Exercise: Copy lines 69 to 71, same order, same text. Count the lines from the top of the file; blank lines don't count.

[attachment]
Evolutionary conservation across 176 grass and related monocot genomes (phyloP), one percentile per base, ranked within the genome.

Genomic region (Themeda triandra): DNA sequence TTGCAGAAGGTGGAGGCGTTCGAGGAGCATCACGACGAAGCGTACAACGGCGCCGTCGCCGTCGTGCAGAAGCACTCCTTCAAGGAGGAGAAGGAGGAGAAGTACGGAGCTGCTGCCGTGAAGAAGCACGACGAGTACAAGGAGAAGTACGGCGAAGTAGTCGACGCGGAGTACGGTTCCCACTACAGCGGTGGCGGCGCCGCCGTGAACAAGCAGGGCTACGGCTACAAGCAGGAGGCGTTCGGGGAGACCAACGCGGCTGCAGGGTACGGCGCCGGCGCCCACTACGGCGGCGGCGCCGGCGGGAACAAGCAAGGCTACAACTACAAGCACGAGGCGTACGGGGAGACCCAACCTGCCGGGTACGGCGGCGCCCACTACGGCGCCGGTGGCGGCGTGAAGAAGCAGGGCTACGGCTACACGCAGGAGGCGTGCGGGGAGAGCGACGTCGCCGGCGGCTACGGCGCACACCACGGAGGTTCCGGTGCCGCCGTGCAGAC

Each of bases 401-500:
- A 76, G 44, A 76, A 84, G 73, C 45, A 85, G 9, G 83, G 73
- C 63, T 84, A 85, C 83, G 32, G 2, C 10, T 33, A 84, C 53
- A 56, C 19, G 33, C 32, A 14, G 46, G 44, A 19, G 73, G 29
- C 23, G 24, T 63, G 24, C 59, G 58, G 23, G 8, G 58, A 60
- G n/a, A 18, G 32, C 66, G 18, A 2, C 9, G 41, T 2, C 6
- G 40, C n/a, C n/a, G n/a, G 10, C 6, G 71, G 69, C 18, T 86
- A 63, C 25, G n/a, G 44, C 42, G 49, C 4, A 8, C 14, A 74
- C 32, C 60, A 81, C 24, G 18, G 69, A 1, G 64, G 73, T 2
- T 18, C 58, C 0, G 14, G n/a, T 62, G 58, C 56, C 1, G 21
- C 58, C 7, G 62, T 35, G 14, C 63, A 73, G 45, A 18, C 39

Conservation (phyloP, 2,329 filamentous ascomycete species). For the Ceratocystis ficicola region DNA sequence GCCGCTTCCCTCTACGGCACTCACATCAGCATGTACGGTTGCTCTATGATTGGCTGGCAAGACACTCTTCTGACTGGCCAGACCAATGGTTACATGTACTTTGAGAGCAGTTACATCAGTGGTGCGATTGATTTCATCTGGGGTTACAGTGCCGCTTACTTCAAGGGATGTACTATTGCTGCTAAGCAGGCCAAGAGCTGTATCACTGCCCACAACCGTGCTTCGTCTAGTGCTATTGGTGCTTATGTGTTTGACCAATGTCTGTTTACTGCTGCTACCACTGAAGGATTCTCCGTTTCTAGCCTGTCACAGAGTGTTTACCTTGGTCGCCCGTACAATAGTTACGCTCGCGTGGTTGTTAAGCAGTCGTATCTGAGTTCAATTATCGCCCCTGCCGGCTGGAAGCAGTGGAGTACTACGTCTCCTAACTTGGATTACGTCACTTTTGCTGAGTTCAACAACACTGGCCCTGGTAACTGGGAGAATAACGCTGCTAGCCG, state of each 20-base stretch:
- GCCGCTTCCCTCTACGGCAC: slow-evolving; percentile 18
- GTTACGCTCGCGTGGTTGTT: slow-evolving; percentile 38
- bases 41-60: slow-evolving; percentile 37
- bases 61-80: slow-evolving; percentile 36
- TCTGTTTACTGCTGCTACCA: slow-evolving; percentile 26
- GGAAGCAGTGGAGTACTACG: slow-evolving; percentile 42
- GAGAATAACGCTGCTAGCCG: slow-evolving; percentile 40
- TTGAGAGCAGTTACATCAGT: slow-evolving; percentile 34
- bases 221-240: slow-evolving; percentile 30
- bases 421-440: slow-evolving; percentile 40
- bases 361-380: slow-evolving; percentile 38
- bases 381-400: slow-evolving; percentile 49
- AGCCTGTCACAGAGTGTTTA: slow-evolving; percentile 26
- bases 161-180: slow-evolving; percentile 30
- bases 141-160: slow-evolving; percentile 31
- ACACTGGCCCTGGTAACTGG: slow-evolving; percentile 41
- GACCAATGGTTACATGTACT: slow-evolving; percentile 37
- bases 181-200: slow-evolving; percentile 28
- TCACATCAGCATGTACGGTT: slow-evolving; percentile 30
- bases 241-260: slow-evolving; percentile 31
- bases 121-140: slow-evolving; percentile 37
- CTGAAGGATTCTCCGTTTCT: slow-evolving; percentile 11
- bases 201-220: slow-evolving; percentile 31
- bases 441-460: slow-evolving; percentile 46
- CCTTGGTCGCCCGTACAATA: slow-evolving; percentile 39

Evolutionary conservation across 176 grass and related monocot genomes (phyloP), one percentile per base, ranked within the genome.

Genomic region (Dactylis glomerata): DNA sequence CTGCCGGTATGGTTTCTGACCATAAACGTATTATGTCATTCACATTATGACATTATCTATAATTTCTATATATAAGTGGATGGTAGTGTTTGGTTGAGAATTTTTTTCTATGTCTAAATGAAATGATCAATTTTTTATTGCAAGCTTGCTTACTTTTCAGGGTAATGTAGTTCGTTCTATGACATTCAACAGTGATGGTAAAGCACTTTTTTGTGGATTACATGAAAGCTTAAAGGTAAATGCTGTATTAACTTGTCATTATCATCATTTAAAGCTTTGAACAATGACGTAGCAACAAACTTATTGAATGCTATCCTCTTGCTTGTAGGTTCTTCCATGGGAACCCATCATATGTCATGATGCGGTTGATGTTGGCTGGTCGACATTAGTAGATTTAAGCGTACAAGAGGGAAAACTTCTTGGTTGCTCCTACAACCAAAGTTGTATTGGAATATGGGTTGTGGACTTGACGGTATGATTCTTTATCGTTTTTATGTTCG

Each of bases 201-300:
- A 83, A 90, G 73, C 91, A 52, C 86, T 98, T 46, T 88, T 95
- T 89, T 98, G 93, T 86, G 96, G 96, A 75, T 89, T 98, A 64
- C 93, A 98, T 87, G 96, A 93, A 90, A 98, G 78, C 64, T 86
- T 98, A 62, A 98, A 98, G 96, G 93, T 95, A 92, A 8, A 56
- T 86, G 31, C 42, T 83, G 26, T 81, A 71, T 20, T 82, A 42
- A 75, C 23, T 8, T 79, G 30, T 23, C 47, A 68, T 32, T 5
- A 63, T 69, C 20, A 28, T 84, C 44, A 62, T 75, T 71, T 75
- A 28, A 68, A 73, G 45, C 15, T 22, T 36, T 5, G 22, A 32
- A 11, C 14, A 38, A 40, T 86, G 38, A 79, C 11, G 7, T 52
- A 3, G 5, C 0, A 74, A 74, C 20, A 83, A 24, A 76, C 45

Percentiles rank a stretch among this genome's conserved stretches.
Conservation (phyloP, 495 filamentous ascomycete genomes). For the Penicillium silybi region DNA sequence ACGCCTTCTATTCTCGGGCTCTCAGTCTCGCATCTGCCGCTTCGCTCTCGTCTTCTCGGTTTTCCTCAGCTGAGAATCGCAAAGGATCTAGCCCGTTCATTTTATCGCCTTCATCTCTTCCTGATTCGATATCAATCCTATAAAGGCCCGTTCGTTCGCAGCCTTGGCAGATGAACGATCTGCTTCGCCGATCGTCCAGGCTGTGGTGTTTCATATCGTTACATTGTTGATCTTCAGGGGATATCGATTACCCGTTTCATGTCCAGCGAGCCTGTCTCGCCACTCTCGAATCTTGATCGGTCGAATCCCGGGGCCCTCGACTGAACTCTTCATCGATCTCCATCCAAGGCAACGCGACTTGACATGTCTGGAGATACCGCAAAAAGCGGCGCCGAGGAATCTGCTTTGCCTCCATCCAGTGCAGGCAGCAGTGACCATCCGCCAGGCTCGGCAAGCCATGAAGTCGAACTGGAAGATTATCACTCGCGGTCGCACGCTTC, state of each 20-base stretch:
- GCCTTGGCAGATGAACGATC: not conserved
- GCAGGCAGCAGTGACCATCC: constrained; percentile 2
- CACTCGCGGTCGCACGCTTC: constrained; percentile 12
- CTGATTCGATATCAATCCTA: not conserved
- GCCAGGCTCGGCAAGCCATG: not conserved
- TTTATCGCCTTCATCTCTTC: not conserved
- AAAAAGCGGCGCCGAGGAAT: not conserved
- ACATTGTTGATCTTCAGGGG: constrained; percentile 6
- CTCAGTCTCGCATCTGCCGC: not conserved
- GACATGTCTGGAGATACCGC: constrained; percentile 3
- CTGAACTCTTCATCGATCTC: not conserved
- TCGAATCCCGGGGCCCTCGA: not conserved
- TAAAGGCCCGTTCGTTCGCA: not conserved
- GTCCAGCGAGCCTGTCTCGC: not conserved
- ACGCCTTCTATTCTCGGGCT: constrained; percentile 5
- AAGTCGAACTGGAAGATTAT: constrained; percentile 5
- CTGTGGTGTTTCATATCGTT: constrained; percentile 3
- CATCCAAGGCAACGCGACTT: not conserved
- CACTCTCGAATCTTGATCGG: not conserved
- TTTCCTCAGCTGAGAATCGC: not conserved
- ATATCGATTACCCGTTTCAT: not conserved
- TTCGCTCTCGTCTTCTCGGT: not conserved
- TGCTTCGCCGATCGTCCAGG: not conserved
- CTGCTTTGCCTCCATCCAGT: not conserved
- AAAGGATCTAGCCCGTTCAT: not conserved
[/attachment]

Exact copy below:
- ACGCCTTCTATTCTCGGGCT: constrained; percentile 5
- AAGTCGAACTGGAAGATTAT: constrained; percentile 5
- CTGTGGTGTTTCATATCGTT: constrained; percentile 3